Monday, October 23, 2006

Would That It Were So

On October 12, thirty-eight leading Muslim scholars sent an open letter to Pope Benedict XVI.

According to a press release in Islamica Magazine, the letter "was sent, in a spirit of goodwill, to respond to some of the remarks made by the Pope during his lecture at the University of Regensburg on Sept. 12, 2006.

"The letter tackles the main substantive issues raised in his treatment of a debate between the medieval Emperor Manuel II Paleologus and an 'educated Persian', including reason and faith; forced conversion; 'jihad' vs. 'holy war'; and the relationship between Christianity and Islam. They engage the Pope on an intellectual level concerning these crucial topics—which go well beyond the controversial quotation of the emperor—pointing out what they see as mistakes and oversimplifications in the Pope’s own remarks about Islamic belief and practice.

"The Muslim signatories appreciate the Pope's personal expression of sorrow at the Muslim reaction and his assurance that the words of the Byzantine emperor he quoted did not reflect his personal opinion. By following the Quranic precept of 'debating in the fairest way', they hope to reach out so as to increase mutual understanding, reestablish trust, calm the situation for the sake of peace, and preserve Muslim dignity."


I have read the letter in its entirety, and strongly urge readers of The Continuum to do the same.

The tone of the letter is eirenic and the content is reasoned and reasonable (though there are certainly historical assertions that require some serious challenge, particularly with respect to Muslim conquests.)

And that is what troubles me. Why is it that such voices as these are not heard on a regular basis? Where are they every time some Islamic fundamentalist gets a bee in his bonnet over some perceived slight to Allah, the Compassionate, the Merciful, or to the Muslim prophet Muhammed, and starts demanding that heads roll, literally?

Why are these voices not crying out in condemnation of that, or of the kidnappings and forced conversions of Christians in Egypt? Or trumped-up criminal charges against Christians in Pakistan, Indonesia and elsewhere?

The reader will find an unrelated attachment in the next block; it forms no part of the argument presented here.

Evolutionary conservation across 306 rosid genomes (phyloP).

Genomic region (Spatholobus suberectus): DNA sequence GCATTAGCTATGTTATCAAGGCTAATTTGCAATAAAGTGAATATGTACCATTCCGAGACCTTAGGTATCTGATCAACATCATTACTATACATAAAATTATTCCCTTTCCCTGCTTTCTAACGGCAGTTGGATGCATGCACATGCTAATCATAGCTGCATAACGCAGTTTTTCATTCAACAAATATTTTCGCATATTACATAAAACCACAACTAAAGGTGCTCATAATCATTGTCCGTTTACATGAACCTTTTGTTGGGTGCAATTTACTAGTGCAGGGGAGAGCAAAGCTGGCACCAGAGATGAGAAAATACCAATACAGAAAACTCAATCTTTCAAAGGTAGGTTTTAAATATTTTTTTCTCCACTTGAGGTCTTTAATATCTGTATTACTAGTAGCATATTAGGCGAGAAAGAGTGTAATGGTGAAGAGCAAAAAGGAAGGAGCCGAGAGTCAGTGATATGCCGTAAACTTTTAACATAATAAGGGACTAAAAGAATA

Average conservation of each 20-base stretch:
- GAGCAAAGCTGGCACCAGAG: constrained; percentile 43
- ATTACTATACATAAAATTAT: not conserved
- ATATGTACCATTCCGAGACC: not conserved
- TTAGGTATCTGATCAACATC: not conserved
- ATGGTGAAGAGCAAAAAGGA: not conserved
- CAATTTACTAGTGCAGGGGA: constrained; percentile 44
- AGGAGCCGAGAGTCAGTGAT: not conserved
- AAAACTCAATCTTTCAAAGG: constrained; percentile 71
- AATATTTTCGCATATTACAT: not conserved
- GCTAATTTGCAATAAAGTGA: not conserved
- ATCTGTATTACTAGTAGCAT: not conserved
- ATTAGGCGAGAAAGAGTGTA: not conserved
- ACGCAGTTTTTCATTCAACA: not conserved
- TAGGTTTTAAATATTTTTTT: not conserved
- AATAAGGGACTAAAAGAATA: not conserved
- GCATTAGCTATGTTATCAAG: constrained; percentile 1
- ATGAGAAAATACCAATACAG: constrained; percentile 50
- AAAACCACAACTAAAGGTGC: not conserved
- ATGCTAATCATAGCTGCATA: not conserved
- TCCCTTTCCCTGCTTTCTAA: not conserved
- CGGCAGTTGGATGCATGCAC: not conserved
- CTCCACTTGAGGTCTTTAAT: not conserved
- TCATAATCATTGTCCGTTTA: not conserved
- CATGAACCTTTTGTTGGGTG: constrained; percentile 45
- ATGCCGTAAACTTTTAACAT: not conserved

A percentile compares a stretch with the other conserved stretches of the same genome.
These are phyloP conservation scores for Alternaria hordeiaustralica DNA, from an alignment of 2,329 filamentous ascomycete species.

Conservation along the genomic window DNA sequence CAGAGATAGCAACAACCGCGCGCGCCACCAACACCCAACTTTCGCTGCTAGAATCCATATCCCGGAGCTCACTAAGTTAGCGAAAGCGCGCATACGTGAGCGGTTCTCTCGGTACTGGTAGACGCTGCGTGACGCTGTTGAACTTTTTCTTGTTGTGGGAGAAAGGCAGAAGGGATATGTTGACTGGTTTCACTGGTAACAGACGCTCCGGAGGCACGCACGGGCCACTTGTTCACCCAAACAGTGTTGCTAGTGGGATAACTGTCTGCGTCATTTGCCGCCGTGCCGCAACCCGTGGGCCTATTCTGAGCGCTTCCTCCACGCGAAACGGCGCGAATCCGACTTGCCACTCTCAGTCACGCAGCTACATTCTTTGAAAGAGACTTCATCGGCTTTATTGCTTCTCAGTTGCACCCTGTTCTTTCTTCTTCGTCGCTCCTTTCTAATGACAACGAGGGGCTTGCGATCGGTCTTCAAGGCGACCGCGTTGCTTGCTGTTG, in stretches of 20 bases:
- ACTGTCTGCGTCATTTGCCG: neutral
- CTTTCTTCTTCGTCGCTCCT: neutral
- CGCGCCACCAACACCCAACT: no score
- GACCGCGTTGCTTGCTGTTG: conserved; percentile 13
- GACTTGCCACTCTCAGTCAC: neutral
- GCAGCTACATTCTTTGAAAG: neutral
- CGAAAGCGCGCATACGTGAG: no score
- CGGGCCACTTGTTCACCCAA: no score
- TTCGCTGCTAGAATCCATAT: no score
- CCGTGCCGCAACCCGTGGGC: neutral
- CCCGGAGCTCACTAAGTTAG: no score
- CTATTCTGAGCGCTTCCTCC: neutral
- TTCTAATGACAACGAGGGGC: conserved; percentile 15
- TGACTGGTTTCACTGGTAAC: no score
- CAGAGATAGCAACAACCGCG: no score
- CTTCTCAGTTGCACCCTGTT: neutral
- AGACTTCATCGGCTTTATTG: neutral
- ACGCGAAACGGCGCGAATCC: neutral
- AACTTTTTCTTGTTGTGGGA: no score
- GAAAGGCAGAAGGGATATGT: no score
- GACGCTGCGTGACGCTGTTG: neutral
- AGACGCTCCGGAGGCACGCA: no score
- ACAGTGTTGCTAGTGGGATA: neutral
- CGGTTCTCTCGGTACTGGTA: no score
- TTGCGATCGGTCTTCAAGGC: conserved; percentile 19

What have they got to say about the issue of apostacy, which they sadly overlooked in their letter, and which leads to persecution and even death?

I am also troubled by what, to my admittedly amateur knowledge of Islamic institutions, would seem to be the absence of some of the big guns. I do not see, for example, the signature of Muhammed Tantawi, sheikh of Al-Azhar University, which is considered to be the greatest center of Sunni theology and jurisprudence. Nor do I see any great lights from Saudi Arabia, which prides itself as the guardian of the holy sites and an opinion leader in the Islamic world.

Furthermore, unless I have missed something, I do not see any representation from the clergy of that most strident Shiite Muslim power, Iran. This, a country whose president speaks with glee about hastening the Apocalypse. Perhaps the signatories could speak to that.

I would like to take this letter on face value, as an effort by leading thinkers in the Muslim world to open a broad and reasoned dialogue with the Christian world, with a view to arriving at some sort of entente. If it can serve as an opening gambit in that dialogue, then God be praised.

But I would certainly hope that in any response to the letter he might write, or any future discussion he might engage in, His Holiness will raise the same questions that I have done.

3 comments:

Anonymous said...

From Iran, there is Ayatollah Muhammad Ali Taskhiri; from al-Azhar, Prof. Abla Mohammed Kahlawi.

albion said...

Anonymous,

Thanks, but the point I was making here was that we were missing prominent people.

I have never heard of Tashkiri in many years of following events in Iran. I just googled him, and found only 16 entries. And most of them were linked to the letter.

As for Al-Azhar, one would expect that for something this weighty, Sheikh Muhammed would have weighed in.

He didn't. My point.

Abu Daoud said...

Hello All,

Overall I view this as a promising and positive development. Once you can get Muslims to start thinking in a critical way you have already made a space for the Holy Spirit to enter into their minds and lives. I mean, the fact that these men have come together to engage in a fair and honest debate, notwithstanding any historical innacuracies that they propogate, instead of slipping into anger and violence, is good.

There is of course in general a discrepancy--a great discrepancy indeed--between what is said by Muslim leaders and what they do. I hope that these scholars are indeed preaching these ideas to their people.

The way of Islam is the sword. Islam was made to rule and conquer, and when it is not ruling and conquering and plundering, it declines. Islam has seldom been a generative civilization, but one that prospers through the work and generation of others.

The Pope, by getting Muslim scholars to engage him on his own turf--that of historical and logical discourse--has already scored a minor victory. May there be many more in the future.